Monday, July 3, 2017

Bulk Carrier and Fuel Tanker Collide in Dover Strait and a Disaster is Avoided

Integrity of Hull Containing 40,000 Tonnes of Petrol Maintained
Shipping News Feature
UK – FRANCE – The Dover Strait, the 'neck' of the English Channel, is known as the busiest waterway in the world, and with good reason by way of the 400 plus commercial vessels which transit every day. On Saturday July 1 two vessels collided in what could have proved one of the most serious incidents ever seen in an area where maritime accidents were once commonplace. Fortunately this occasion passed by with no injuries to the crews of either vessel, a tanker headed for Puerto Barrios in Guatemala and a bulk carrier, destination Lagos, Nigeria.

The incident occurred at 02:00 hours in a calm sea with good visibility when the two ships had a ‘coming together’, the vessels were the 183 metre, 48,500 dwt tanker Seafrontier and the bulk carrier Huayang Endeavour, which measures 225 metres overall and can carry 75,500 dwt. What makes this particular accident of special interest, besides the size of the ships involved, is the fact that the Seafrontier was almost fully laden with 40,000 tonnes of petrol, one of the most hazardous cargoes possible.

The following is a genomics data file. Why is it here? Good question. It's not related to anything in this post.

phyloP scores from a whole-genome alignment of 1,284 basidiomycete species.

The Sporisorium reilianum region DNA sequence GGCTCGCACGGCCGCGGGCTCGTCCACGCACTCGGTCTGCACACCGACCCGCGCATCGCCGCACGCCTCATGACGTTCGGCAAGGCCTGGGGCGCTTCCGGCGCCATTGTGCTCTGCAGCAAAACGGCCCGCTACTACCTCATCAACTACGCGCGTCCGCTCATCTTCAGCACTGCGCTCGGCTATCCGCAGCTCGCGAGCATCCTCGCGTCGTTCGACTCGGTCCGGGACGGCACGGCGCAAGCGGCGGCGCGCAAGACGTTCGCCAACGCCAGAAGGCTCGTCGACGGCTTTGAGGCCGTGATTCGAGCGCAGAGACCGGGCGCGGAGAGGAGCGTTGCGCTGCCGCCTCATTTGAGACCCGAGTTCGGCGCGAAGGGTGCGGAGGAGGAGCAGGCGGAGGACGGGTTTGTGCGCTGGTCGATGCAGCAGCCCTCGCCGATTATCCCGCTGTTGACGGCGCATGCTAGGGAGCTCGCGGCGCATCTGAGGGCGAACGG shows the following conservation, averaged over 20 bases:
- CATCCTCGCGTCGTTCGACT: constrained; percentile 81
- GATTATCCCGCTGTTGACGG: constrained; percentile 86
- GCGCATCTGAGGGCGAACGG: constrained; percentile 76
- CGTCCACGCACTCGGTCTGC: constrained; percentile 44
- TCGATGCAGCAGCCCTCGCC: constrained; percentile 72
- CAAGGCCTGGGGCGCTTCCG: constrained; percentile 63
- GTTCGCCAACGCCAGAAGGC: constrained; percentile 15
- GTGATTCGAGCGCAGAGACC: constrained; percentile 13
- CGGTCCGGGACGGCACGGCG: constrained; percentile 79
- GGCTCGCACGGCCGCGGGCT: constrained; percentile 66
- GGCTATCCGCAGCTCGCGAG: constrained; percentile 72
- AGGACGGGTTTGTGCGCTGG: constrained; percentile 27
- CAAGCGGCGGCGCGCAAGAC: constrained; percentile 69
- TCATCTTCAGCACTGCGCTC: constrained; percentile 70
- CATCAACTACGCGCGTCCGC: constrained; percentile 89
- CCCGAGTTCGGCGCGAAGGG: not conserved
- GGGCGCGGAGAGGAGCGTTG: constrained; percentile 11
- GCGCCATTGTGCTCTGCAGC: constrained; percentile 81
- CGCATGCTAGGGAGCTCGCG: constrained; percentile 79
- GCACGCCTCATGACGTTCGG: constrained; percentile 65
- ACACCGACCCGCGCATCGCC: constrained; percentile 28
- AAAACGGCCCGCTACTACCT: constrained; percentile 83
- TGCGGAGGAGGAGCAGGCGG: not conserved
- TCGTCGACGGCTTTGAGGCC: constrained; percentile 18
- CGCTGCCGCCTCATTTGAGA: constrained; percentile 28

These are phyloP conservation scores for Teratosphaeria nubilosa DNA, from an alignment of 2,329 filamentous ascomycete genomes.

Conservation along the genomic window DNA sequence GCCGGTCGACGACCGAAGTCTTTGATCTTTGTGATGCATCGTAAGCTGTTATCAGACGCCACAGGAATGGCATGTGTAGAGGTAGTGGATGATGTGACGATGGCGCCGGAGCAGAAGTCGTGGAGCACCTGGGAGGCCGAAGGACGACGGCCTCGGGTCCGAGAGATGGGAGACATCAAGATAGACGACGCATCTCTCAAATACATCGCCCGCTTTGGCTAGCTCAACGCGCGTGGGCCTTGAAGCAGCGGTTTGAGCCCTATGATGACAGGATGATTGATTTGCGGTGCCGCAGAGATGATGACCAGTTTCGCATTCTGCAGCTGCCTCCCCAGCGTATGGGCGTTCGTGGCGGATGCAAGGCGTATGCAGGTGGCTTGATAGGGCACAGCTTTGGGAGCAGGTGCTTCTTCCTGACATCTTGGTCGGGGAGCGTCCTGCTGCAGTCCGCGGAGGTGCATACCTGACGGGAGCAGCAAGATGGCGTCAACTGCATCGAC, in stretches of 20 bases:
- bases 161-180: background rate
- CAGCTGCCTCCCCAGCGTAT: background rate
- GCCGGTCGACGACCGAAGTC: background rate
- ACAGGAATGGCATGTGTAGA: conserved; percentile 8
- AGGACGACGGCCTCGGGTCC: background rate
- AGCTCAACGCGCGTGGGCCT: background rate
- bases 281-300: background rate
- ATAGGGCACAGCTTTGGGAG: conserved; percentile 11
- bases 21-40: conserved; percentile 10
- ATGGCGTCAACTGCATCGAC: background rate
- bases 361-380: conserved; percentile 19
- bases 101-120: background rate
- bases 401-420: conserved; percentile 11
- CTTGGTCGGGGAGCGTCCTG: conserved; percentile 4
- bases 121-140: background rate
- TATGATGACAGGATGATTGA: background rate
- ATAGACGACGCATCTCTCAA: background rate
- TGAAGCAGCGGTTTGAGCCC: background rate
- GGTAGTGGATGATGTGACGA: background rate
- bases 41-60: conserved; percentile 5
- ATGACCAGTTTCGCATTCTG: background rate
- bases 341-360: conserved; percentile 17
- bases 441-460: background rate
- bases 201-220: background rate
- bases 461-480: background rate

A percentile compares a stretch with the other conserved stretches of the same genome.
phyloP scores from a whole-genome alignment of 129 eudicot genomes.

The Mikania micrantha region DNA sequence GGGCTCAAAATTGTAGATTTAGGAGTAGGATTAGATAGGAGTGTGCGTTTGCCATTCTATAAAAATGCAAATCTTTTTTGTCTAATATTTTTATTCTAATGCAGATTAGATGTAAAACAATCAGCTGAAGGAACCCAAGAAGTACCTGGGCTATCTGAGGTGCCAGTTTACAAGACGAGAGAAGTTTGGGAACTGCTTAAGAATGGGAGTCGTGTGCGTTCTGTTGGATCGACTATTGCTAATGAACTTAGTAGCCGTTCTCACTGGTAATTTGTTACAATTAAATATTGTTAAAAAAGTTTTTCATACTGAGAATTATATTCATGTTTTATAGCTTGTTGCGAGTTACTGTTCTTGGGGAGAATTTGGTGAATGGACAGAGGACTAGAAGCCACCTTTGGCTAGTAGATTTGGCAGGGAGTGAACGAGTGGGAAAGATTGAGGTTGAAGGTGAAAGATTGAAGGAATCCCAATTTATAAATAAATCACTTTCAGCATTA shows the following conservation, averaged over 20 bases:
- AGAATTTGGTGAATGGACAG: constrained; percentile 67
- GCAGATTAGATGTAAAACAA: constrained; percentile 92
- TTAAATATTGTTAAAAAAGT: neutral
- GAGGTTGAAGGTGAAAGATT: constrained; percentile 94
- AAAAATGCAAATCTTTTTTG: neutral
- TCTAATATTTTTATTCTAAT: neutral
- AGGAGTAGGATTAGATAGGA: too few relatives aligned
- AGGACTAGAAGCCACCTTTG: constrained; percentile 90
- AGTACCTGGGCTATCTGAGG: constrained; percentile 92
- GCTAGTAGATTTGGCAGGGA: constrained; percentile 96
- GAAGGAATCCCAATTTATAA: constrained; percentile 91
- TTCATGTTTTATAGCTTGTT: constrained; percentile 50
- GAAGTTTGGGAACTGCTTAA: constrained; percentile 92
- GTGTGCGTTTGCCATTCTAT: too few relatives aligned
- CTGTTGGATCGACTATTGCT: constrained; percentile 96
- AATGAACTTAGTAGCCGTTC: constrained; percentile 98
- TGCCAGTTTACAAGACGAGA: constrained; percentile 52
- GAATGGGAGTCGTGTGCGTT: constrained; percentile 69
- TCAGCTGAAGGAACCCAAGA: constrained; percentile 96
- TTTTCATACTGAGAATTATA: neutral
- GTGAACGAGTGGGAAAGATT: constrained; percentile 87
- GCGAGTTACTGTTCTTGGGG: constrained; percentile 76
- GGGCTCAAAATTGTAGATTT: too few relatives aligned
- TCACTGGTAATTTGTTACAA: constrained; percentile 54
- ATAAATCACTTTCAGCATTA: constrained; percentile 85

The tanker suffered damage to her superstructure severe enough to warrant calling in a tug from Boulogne whilst the cargo ship continued and has now docked at Dunkirk. Seafrontier is owned by the Hong Kong headquartered Valles Group, a private company registered to the Koo family under the Managing Directorship of Mr David Koo, whilst Huayang Endeavouris managed by the Beijing registered Minsheng Jiahe Tianjin Shipping, one of the companies under the wing of the Huayang Maritime Center (HMC), also based in Beijing but with a subsidiary office in Hong Kong, where both ships are registered.

The RNLI were quickly on the scene following the accident but one can only imagine the consequences if the tankers hold had been breached with that much gasoline and the possibilities of a spark from the steel hulls colliding. As it was there was no loss of product and no ingress of water, and the mixed Indian and Chinese crews, 22 strong on the Huayang Endeavour and the 29 aboard Seafrontier were all reported unharmed.

The Seafrontier after the crash (Courtesy of RNLI).